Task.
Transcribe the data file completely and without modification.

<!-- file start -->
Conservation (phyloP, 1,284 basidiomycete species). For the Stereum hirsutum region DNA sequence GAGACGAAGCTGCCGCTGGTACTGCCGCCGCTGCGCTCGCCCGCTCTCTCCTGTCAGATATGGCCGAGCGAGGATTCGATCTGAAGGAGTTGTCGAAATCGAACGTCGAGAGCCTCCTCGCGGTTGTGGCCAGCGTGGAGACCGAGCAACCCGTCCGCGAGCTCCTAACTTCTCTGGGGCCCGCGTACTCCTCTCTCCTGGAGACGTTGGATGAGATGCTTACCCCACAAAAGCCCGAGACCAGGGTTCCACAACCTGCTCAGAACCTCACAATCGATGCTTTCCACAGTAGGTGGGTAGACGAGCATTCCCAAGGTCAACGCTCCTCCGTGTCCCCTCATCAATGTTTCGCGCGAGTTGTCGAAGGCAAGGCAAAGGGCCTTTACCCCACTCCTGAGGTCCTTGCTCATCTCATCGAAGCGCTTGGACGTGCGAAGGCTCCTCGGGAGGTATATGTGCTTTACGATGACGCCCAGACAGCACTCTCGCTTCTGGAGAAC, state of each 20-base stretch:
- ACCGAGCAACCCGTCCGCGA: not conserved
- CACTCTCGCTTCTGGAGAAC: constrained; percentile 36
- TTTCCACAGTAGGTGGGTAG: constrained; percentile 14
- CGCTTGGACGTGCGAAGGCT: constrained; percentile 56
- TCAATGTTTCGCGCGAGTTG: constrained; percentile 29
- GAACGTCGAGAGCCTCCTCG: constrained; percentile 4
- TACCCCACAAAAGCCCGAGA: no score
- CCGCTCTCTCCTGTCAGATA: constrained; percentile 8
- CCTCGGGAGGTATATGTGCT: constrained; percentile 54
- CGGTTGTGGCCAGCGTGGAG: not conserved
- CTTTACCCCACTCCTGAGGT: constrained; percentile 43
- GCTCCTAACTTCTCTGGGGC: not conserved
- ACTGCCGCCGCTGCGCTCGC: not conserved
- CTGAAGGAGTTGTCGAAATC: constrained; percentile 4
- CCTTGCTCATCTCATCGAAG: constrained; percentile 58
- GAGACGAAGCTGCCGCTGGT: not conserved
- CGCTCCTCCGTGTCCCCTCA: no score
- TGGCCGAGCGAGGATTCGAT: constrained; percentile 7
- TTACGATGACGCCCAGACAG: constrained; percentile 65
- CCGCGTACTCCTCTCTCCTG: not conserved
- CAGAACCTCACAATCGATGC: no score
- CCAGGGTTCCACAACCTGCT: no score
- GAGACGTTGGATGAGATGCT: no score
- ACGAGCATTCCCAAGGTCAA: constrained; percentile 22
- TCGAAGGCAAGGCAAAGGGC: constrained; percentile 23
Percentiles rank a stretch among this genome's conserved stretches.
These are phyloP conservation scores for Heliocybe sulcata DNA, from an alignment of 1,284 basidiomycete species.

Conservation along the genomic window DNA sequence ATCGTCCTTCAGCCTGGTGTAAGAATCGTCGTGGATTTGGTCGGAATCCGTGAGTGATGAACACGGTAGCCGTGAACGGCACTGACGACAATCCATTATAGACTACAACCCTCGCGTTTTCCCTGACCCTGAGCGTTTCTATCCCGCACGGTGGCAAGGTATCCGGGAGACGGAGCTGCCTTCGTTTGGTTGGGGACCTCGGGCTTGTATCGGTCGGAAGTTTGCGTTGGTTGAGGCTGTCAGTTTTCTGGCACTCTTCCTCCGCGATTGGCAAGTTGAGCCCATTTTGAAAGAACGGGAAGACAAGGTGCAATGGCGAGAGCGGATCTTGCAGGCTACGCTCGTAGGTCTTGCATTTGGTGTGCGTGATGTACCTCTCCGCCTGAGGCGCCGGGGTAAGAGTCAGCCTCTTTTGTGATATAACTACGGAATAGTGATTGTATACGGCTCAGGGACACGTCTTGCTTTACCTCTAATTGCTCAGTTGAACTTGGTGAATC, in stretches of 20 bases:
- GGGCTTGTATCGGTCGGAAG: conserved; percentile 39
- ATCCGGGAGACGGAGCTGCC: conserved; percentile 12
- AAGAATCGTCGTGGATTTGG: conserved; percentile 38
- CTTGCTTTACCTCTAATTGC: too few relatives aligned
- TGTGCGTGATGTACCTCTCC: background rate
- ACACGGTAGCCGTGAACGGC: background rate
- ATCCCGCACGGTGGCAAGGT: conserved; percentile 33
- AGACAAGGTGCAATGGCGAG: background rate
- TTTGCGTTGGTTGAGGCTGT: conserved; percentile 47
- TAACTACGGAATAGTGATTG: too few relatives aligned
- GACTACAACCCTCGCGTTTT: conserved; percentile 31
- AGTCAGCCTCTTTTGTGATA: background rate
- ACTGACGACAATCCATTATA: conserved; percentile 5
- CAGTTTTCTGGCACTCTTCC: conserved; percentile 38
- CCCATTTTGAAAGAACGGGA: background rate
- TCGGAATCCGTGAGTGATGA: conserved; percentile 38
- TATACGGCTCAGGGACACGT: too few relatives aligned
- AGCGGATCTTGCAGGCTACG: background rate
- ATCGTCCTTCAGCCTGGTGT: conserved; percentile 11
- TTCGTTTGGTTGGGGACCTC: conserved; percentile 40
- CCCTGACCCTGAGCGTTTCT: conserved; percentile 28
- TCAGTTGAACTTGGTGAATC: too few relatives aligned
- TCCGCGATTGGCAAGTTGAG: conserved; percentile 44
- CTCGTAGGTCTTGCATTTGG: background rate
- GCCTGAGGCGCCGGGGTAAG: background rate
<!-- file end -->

Conservation (phyloP, 1,284 basidiomycete species). For the Stereum hirsutum region DNA sequence GAGACGAAGCTGCCGCTGGTACTGCCGCCGCTGCGCTCGCCCGCTCTCTCCTGTCAGATATGGCCGAGCGAGGATTCGATCTGAAGGAGTTGTCGAAATCGAACGTCGAGAGCCTCCTCGCGGTTGTGGCCAGCGTGGAGACCGAGCAACCCGTCCGCGAGCTCCTAACTTCTCTGGGGCCCGCGTACTCCTCTCTCCTGGAGACGTTGGATGAGATGCTTACCCCACAAAAGCCCGAGACCAGGGTTCCACAACCTGCTCAGAACCTCACAATCGATGCTTTCCACAGTAGGTGGGTAGACGAGCATTCCCAAGGTCAACGCTCCTCCGTGTCCCCTCATCAATGTTTCGCGCGAGTTGTCGAAGGCAAGGCAAAGGGCCTTTACCCCACTCCTGAGGTCCTTGCTCATCTCATCGAAGCGCTTGGACGTGCGAAGGCTCCTCGGGAGGTATATGTGCTTTACGATGACGCCCAGACAGCACTCTCGCTTCTGGAGAAC, state of each 20-base stretch:
- ACCGAGCAACCCGTCCGCGA: not conserved
- CACTCTCGCTTCTGGAGAAC: constrained; percentile 36
- TTTCCACAGTAGGTGGGTAG: constrained; percentile 14
- CGCTTGGACGTGCGAAGGCT: constrained; percentile 56
- TCAATGTTTCGCGCGAGTTG: constrained; percentile 29
- GAACGTCGAGAGCCTCCTCG: constrained; percentile 4
- TACCCCACAAAAGCCCGAGA: no score
- CCGCTCTCTCCTGTCAGATA: constrained; percentile 8
- CCTCGGGAGGTATATGTGCT: constrained; percentile 54
- CGGTTGTGGCCAGCGTGGAG: not conserved
- CTTTACCCCACTCCTGAGGT: constrained; percentile 43
- GCTCCTAACTTCTCTGGGGC: not conserved
- ACTGCCGCCGCTGCGCTCGC: not conserved
- CTGAAGGAGTTGTCGAAATC: constrained; percentile 4
- CCTTGCTCATCTCATCGAAG: constrained; percentile 58
- GAGACGAAGCTGCCGCTGGT: not conserved
- CGCTCCTCCGTGTCCCCTCA: no score
- TGGCCGAGCGAGGATTCGAT: constrained; percentile 7
- TTACGATGACGCCCAGACAG: constrained; percentile 65
- CCGCGTACTCCTCTCTCCTG: not conserved
- CAGAACCTCACAATCGATGC: no score
- CCAGGGTTCCACAACCTGCT: no score
- GAGACGTTGGATGAGATGCT: no score
- ACGAGCATTCCCAAGGTCAA: constrained; percentile 22
- TCGAAGGCAAGGCAAAGGGC: constrained; percentile 23
Percentiles rank a stretch among this genome's conserved stretches.
These are phyloP conservation scores for Heliocybe sulcata DNA, from an alignment of 1,284 basidiomycete species.

Conservation along the genomic window DNA sequence ATCGTCCTTCAGCCTGGTGTAAGAATCGTCGTGGATTTGGTCGGAATCCGTGAGTGATGAACACGGTAGCCGTGAACGGCACTGACGACAATCCATTATAGACTACAACCCTCGCGTTTTCCCTGACCCTGAGCGTTTCTATCCCGCACGGTGGCAAGGTATCCGGGAGACGGAGCTGCCTTCGTTTGGTTGGGGACCTCGGGCTTGTATCGGTCGGAAGTTTGCGTTGGTTGAGGCTGTCAGTTTTCTGGCACTCTTCCTCCGCGATTGGCAAGTTGAGCCCATTTTGAAAGAACGGGAAGACAAGGTGCAATGGCGAGAGCGGATCTTGCAGGCTACGCTCGTAGGTCTTGCATTTGGTGTGCGTGATGTACCTCTCCGCCTGAGGCGCCGGGGTAAGAGTCAGCCTCTTTTGTGATATAACTACGGAATAGTGATTGTATACGGCTCAGGGACACGTCTTGCTTTACCTCTAATTGCTCAGTTGAACTTGGTGAATC, in stretches of 20 bases:
- GGGCTTGTATCGGTCGGAAG: conserved; percentile 39
- ATCCGGGAGACGGAGCTGCC: conserved; percentile 12
- AAGAATCGTCGTGGATTTGG: conserved; percentile 38
- CTTGCTTTACCTCTAATTGC: too few relatives aligned
- TGTGCGTGATGTACCTCTCC: background rate
- ACACGGTAGCCGTGAACGGC: background rate
- ATCCCGCACGGTGGCAAGGT: conserved; percentile 33
- AGACAAGGTGCAATGGCGAG: background rate
- TTTGCGTTGGTTGAGGCTGT: conserved; percentile 47
- TAACTACGGAATAGTGATTG: too few relatives aligned
- GACTACAACCCTCGCGTTTT: conserved; percentile 31
- AGTCAGCCTCTTTTGTGATA: background rate
- ACTGACGACAATCCATTATA: conserved; percentile 5
- CAGTTTTCTGGCACTCTTCC: conserved; percentile 38
- CCCATTTTGAAAGAACGGGA: background rate
- TCGGAATCCGTGAGTGATGA: conserved; percentile 38
- TATACGGCTCAGGGACACGT: too few relatives aligned
- AGCGGATCTTGCAGGCTACG: background rate
- ATCGTCCTTCAGCCTGGTGT: conserved; percentile 11
- TTCGTTTGGTTGGGGACCTC: conserved; percentile 40
- CCCTGACCCTGAGCGTTTCT: conserved; percentile 28
- TCAGTTGAACTTGGTGAATC: too few relatives aligned
- TCCGCGATTGGCAAGTTGAG: conserved; percentile 44
- CTCGTAGGTCTTGCATTTGG: background rate
- GCCTGAGGCGCCGGGGTAAG: background rate